Author ORCID Identifier
Available under a Creative Commons Attribution Non-Commercial Share Alike 4.0 International Licence
Computer Sciences, Communication engineering and systems, telecommunications
Many vehicles spend a significant amount of time in urban traffic congestion. Due to the evolution of autonomous vehicles, driver assistance systems, and in-vehicle entertainment, these vehicles have plentiful computational and communication capacity. How can we deploy data collection and processing tasks on these (slowly) moving vehicles to productively use any spare resources? To answer this question, we study the efficient placement of distributed services on a moving vehicle cluster. We present a macroscopic flow model for an intersection in Dublin, Ireland, using real vehicle density data. We show that such aggregate flows are highly predictable (even though the paths of individual vehicles are not known in advance), making it viable to deploy services harnessing vehicles’ sensing capabilities. After studying the feasibility of using these vehicle clusters as infrastructure, we introduce a detailed mathematical specification for a task-based, distributed service placement model. The distributed service scales according to the resource requirements and is robust to the changes caused by the mobility of the cluster. We formulate this as a constrained optimization problem, with the objective of minimizing overall processing and communication costs. Our results show that jointly scaling tasks and finding a mobility-aware, optimal placement results in reduced processing and communication costs compared to the two schemes in the literature. We compare our approach to an autonomous vehicular edge computing-based naive solution and a clustering-based solution.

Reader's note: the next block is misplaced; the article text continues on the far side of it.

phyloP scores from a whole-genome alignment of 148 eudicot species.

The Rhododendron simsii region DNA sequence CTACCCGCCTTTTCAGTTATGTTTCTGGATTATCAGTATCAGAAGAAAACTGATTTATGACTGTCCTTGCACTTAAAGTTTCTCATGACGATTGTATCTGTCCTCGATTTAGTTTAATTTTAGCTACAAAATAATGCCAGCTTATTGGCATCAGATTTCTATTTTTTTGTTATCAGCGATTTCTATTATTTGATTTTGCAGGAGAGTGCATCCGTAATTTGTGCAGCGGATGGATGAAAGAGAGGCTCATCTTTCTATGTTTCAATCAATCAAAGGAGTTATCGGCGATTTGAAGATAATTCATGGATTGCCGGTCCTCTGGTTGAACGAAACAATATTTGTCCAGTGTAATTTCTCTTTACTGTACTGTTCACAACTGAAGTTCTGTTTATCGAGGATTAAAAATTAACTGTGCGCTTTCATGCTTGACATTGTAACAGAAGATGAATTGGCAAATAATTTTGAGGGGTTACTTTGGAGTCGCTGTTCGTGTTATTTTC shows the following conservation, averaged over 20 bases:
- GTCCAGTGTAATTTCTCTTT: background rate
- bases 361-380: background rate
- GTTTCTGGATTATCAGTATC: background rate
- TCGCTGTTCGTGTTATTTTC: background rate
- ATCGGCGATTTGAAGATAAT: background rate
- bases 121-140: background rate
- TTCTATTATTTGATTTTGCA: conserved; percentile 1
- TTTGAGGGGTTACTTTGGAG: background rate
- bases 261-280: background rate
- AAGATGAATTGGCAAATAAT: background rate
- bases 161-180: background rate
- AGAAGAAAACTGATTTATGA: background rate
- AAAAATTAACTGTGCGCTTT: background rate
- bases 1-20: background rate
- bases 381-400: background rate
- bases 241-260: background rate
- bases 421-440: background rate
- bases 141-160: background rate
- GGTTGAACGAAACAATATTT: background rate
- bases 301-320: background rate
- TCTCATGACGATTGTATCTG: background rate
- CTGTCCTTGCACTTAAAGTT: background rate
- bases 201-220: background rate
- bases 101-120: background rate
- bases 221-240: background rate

K. Sharma, B. Butler and B. Jennings, "Scaling and Placing Distributed Services on Vehicle Clusters in Urban Environments," in IEEE Transactions on Services Computing, doi: 10.1109/TSC.2022.3173917.
Science Foundation Ireland